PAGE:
Los Angeles Dodgers outfielder Yasiel Puig can’t afford to be picky. After a tough 2016, in which he hit just .263/.323/.416 and was demoted to Triple-A, Puig enters spring training with plenty of uncertainty. Once considered a rising star, Puig may not even make the Dodgers depending on how he performs in March. It’s a precipitous fall for a player who received MVP votes just a few years ago.
Despite his recent struggles, Puig still believes in his abilities. The 26-year-old outfielder told reporters Monday he wants to be a starter again. If that opportunity fails to materialize with the Dodgers, well, Puig is keeping his options open.
The first part of Puig’s statement shouldn’t come as a surprise. Every major-league player wants to be a starter. That’s just the nature of competitive sports. Nobody wants to sit on the bench.
It’s the “somewhere else” part that deserves more attention. Puig’s relationship with the Dodgers has always been on shaky ground, but things boiled over last season. Due to his poor performance, Puig was demoted to Triple-A in August. Shortly after being sent down, Puig angered Dodgers’ brass by posting videos of a team party on Snapchat. At the time, it looked like Puig had played his last game with Los Angeles.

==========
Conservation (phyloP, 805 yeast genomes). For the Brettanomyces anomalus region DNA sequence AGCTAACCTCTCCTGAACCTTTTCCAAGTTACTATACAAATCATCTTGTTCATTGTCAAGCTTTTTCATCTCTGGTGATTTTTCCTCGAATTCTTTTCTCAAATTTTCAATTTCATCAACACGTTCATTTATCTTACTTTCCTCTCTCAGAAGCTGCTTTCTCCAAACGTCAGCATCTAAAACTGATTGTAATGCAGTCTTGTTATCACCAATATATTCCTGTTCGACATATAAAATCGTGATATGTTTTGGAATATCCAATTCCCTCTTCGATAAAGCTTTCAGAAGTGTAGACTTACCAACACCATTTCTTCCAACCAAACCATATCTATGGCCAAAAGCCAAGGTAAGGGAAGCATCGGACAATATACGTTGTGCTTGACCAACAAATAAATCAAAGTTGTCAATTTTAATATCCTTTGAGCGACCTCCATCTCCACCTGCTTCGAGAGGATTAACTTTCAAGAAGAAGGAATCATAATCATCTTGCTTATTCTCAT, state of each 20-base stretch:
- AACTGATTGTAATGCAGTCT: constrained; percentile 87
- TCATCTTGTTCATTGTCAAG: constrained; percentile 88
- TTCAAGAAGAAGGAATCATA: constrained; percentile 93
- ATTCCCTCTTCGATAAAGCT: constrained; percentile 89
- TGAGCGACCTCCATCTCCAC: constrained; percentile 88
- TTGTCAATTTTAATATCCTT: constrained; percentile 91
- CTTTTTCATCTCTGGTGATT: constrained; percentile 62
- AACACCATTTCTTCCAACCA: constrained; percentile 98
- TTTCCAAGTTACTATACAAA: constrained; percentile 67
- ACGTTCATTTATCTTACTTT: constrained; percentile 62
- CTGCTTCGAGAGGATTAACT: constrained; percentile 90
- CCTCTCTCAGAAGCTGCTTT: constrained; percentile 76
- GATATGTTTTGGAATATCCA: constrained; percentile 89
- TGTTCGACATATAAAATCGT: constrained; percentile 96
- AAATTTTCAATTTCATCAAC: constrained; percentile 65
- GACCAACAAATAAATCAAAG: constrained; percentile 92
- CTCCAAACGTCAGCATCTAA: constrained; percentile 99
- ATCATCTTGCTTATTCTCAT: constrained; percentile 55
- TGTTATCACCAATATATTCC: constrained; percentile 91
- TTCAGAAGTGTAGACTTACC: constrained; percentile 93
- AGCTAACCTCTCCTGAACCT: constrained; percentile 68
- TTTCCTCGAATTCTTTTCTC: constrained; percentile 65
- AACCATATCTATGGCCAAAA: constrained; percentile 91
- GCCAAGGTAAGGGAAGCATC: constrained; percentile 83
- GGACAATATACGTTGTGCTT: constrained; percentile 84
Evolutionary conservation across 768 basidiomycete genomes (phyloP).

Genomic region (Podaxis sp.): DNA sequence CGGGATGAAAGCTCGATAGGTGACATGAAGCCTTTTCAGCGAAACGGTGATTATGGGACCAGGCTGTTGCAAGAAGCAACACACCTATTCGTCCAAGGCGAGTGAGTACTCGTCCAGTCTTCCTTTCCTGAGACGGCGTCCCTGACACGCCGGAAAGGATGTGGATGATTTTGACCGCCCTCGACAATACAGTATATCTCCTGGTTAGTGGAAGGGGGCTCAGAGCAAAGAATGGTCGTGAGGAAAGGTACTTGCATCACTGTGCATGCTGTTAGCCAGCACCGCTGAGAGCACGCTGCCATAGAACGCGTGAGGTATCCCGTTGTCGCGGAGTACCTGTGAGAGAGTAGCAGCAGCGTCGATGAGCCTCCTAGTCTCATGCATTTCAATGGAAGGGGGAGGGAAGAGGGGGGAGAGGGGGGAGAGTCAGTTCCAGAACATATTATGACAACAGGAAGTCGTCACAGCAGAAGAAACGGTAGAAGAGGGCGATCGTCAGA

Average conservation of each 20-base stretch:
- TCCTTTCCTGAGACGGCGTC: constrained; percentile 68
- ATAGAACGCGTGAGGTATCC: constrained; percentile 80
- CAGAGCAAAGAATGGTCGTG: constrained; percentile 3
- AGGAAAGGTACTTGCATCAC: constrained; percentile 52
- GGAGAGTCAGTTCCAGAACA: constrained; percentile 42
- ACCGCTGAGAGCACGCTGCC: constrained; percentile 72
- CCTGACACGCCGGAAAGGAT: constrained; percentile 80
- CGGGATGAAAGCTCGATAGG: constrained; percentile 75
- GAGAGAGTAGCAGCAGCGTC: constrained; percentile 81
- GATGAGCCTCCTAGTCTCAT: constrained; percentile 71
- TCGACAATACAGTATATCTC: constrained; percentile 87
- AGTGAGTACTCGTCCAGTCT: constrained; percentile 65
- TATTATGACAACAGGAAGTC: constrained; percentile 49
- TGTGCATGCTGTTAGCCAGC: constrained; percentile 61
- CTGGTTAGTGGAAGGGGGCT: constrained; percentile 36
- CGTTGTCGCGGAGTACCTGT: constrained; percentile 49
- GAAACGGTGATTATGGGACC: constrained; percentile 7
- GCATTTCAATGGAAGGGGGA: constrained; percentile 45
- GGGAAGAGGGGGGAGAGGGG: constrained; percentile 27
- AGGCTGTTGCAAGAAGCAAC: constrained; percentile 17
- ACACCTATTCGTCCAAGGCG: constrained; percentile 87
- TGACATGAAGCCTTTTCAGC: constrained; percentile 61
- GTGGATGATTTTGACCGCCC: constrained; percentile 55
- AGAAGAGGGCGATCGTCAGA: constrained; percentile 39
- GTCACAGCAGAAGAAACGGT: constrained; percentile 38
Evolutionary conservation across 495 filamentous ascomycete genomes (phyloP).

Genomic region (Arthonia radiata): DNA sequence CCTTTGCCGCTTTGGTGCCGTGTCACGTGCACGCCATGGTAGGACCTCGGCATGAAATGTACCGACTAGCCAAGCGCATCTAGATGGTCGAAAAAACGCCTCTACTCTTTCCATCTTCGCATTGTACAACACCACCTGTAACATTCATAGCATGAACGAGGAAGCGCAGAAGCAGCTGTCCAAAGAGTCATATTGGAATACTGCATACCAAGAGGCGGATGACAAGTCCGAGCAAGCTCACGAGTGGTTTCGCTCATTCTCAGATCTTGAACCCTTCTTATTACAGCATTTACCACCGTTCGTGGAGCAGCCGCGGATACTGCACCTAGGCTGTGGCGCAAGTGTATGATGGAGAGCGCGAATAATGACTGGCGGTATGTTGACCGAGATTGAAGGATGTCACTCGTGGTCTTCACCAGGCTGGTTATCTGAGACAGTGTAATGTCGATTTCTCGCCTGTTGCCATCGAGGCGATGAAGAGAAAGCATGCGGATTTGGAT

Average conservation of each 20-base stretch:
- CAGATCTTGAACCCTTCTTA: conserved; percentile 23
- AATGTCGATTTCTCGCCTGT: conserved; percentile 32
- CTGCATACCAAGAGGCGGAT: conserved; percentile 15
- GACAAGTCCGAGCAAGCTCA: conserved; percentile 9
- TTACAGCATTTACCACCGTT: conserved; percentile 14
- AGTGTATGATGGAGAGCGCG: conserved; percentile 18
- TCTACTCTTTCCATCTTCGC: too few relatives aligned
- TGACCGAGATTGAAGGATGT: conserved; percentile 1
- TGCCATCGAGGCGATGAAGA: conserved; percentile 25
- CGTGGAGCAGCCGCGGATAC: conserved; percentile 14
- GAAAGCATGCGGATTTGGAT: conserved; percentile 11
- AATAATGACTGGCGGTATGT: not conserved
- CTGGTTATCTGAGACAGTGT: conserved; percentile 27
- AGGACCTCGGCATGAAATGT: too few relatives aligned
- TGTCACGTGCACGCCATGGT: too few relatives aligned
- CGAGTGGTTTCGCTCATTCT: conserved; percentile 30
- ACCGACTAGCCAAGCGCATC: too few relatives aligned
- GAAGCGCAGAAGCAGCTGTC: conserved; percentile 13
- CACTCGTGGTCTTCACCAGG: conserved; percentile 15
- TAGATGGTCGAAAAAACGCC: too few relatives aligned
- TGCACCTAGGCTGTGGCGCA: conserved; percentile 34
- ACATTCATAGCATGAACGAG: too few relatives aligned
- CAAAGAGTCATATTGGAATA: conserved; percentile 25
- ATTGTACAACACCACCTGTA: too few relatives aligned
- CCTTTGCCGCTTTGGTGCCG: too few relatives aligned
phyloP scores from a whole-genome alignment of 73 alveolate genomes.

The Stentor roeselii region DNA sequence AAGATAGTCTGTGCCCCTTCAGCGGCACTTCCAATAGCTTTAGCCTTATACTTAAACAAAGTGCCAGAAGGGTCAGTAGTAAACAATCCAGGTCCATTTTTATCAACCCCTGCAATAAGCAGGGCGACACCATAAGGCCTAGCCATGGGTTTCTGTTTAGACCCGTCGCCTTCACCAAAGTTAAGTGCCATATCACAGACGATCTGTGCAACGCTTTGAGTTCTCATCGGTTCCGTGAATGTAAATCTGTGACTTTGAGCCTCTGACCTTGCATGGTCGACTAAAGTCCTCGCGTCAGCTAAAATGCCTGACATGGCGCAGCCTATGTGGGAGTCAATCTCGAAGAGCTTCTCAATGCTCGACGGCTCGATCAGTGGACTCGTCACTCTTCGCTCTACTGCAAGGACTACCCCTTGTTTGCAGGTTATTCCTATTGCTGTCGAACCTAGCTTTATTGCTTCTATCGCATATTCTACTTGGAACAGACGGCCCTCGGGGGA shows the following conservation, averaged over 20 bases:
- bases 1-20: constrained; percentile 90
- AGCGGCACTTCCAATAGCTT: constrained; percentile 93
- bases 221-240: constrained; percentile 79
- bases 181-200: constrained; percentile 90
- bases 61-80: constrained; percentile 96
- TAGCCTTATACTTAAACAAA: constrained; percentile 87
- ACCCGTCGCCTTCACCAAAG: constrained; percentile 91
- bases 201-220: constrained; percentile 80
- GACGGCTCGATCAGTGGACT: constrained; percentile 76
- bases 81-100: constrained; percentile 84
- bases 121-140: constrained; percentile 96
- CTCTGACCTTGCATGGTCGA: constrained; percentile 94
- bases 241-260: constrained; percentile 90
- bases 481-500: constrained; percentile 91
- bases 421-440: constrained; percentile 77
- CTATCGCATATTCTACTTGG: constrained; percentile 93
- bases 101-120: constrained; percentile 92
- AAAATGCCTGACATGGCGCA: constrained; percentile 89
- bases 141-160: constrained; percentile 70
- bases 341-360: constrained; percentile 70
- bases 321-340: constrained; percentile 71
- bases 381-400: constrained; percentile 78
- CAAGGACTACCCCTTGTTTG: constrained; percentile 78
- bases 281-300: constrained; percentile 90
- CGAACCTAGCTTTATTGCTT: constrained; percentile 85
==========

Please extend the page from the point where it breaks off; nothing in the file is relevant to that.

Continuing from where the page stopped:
But that wasn’t the case. Puig eventually returned to the majors in September. He performed well down the stretch, hitting .281/.338/.561 over 65 plate appearances. That was good enough to earn him some playing time for Los Angeles during the playoffs.
The late-season success wasn’t enough to fully mend Puig’s relationship with the Dodgers. While the trade rumors have quieted, they still exist. Puig is aware of that, and it’s refreshing to see him acknowledge them here. Most players would simply ignore the issue or give some cliché quote about “giving the Dodgers 100 percent.” Puig didn’t do that.
Because it’s Puig, he’ll likely face more scrutiny for his comments than he deserves. He’ll be called selfish or entitled because he wants to start. He’ll be called whiny and a distraction because he brought up the possibility of a trade.
The truth is: He was being realistic. Puig knows his current situation is questionable at best. For the first time in his career, he’s fighting for a roster spot. Even if he performs well, the Dodgers proved last season that they don’t really need him. Like any other player, Puig wants to prove he still has the skills that made him an All-Star in the past. If the Dodgers won’t let him do that, he’ll take any opportunity he can get.
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